Electronics Apps – Electrodroid

When I got my first Android phone it was suggested I look up an app called Electrodroid. After installing it, I was instantly impressed. Electrodroid is only available on Android and is the app to have for any and every kind of electronics engineer and technician. As shown above there are four tabs to choose a vast array of useful information that’s available on the go from your device.

Calculators – has a range of different calculators to help with everything from resistor codes to filters and PCB trace width calculation. All of this in one place.

The next tab has a whole list of

Pin-Outs – think of a connector used in everyday electronics – it’s probably here. On top of this are pin outs for Raspberry Pi, Arduino’s and Beaglebone boards also.

The next tab is a Resource table for component selection, wiring size tables and chip databases.

The amount information available to the Electrodroid user is massive and it’s accurate, quality information that can be relied on.

Electrodroid is also expandable, with a number of Plugins that are designed to work with it.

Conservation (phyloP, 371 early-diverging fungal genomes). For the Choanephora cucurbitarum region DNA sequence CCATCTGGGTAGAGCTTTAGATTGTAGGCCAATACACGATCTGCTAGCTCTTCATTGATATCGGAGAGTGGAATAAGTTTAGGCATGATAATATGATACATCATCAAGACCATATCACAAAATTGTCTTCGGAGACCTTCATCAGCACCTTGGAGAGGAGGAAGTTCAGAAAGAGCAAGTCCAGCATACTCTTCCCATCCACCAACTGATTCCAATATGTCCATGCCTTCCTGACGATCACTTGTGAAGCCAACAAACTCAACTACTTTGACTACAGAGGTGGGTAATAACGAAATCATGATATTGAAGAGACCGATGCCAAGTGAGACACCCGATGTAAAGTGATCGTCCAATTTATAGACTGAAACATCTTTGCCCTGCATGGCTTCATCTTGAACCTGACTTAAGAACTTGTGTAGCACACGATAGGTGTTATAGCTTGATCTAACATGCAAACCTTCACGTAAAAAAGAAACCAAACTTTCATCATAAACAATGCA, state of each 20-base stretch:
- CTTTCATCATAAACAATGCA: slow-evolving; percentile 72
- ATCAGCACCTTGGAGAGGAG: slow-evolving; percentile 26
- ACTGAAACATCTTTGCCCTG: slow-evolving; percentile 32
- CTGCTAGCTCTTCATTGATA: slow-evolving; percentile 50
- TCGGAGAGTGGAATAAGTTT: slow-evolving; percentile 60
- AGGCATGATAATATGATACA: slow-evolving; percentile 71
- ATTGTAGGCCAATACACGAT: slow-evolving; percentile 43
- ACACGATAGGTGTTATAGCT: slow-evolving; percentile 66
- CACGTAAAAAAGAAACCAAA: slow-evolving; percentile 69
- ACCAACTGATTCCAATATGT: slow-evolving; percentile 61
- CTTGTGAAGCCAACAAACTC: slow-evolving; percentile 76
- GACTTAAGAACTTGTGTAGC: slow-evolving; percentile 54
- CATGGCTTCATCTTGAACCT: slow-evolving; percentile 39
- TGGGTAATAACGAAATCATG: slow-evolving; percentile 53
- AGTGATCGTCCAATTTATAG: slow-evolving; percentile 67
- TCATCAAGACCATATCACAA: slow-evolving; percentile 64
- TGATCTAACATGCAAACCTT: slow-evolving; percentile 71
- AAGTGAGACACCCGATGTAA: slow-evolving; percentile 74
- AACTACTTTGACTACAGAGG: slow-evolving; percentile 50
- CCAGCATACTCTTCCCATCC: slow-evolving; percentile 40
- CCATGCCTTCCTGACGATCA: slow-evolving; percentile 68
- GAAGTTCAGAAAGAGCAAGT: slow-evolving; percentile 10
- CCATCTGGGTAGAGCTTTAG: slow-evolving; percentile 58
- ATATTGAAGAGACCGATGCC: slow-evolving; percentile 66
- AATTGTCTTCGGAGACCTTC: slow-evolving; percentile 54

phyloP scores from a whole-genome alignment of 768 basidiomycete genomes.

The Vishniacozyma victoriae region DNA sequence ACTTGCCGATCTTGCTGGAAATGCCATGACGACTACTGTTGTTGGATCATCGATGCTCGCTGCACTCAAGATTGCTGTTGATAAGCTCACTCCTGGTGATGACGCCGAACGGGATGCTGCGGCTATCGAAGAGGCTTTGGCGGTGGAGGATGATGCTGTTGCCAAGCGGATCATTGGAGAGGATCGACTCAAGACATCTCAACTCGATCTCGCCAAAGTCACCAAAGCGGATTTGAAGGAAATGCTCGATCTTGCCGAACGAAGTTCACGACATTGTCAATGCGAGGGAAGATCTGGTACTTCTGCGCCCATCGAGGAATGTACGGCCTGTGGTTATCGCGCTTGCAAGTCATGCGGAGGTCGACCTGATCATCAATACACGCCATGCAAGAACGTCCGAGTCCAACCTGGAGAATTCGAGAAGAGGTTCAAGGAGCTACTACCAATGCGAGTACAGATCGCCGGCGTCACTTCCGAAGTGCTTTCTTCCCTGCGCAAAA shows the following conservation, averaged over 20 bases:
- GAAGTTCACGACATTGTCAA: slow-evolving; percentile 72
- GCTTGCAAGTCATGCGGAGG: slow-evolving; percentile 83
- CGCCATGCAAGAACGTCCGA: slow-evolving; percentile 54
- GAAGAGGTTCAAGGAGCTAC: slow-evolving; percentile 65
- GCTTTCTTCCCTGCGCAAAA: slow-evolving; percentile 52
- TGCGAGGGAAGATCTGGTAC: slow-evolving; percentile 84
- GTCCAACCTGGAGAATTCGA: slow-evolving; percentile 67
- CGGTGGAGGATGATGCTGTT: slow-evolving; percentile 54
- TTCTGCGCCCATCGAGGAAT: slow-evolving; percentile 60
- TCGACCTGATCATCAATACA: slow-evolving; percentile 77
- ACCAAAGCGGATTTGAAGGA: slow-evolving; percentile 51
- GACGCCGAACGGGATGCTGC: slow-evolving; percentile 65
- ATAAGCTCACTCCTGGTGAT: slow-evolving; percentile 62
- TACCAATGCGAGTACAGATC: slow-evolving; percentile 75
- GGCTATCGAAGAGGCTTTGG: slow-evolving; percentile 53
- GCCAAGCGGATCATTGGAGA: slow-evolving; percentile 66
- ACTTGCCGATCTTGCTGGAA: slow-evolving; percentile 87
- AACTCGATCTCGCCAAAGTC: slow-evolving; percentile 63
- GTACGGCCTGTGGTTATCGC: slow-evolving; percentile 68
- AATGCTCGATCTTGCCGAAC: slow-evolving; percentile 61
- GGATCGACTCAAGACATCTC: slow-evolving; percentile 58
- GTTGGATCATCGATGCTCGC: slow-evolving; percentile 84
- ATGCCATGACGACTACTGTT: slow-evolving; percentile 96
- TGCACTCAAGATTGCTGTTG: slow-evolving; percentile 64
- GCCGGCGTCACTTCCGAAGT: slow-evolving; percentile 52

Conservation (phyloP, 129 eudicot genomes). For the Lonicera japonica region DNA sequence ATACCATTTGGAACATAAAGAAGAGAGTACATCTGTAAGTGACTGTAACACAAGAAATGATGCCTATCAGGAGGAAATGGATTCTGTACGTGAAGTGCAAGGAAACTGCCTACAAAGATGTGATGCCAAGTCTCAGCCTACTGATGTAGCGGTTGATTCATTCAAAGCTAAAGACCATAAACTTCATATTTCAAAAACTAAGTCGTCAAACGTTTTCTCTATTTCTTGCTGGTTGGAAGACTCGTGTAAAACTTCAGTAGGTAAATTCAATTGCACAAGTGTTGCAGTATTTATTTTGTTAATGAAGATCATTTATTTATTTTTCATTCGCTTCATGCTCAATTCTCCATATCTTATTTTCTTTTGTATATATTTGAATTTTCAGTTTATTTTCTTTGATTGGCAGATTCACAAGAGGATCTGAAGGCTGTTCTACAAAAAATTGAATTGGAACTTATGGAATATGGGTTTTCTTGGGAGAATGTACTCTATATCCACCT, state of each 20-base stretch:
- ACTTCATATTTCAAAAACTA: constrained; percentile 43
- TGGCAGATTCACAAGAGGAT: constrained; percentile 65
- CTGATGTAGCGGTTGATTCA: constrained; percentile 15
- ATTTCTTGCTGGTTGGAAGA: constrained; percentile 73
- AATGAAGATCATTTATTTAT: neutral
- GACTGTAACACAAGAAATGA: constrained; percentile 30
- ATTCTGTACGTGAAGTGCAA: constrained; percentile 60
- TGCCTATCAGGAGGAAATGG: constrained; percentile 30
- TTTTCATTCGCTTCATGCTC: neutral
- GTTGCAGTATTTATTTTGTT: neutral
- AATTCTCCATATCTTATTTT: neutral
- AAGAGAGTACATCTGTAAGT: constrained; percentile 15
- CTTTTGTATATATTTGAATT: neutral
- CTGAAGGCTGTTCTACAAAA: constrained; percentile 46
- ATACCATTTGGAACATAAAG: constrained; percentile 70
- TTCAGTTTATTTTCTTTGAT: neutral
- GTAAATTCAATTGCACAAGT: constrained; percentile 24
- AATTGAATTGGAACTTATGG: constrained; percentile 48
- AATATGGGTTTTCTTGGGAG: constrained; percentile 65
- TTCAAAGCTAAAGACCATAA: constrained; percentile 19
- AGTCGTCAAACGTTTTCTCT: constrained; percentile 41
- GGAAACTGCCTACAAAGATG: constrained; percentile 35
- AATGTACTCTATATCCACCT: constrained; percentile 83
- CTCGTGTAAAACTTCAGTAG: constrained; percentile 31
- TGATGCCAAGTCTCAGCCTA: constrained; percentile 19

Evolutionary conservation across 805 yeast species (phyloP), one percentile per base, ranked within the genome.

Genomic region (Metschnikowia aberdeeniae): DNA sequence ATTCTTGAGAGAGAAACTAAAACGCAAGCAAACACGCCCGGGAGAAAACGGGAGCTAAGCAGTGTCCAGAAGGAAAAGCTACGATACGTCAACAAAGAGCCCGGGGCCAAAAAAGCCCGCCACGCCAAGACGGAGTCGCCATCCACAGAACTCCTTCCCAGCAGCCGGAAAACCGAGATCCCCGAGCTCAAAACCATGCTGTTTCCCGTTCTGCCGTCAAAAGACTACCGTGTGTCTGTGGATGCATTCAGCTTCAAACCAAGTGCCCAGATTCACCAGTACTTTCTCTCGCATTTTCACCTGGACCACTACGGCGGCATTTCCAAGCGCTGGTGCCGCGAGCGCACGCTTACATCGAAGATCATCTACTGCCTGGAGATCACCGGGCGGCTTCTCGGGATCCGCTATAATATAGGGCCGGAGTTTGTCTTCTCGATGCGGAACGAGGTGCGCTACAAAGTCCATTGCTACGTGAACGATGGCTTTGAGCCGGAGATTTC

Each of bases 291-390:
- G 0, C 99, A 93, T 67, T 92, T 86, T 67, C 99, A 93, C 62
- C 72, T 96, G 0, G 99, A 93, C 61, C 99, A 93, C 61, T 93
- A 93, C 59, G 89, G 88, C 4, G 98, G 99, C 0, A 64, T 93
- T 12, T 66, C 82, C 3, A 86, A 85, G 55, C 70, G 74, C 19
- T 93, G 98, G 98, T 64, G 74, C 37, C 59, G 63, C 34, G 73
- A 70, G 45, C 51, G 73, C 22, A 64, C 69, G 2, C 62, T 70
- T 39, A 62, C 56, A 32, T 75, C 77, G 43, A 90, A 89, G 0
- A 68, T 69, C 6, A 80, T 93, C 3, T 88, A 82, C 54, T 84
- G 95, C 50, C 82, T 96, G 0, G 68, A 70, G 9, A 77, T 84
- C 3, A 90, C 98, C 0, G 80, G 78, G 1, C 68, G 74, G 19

It’s when the plugin’s for Electrodroid are used that the true power of this little app becomes apparent. The plugins allow us to add extra functionality to:

  • Access a complete parts database.
  • PIC Microcontroller Database.
  • Atmel Micro Database.
  • Circuit Simulation.

That’s right – circuit simulation on a mobile device. While this may be hard to use on a phone, a 7 or 10 inch tablet offers a useable environment for this  feature.

The Circuit Simulator which is offered by Everycircuit and has in app costs up to £12.

As with many of these apps the basic version was free, with a paid version offering more features. The cost of the paid version only around £2 the investment is a no-brainer and easily worth more as the plugin features that can go with Electrodroid are free to use (apart from the simulator).

Access to an integrated electronics design assistant as powerful as this – How much can it change how engineer’s and technician’s work?

Circuit Mechanix © 2016


Assembly and Rework of Multilayer PCB’s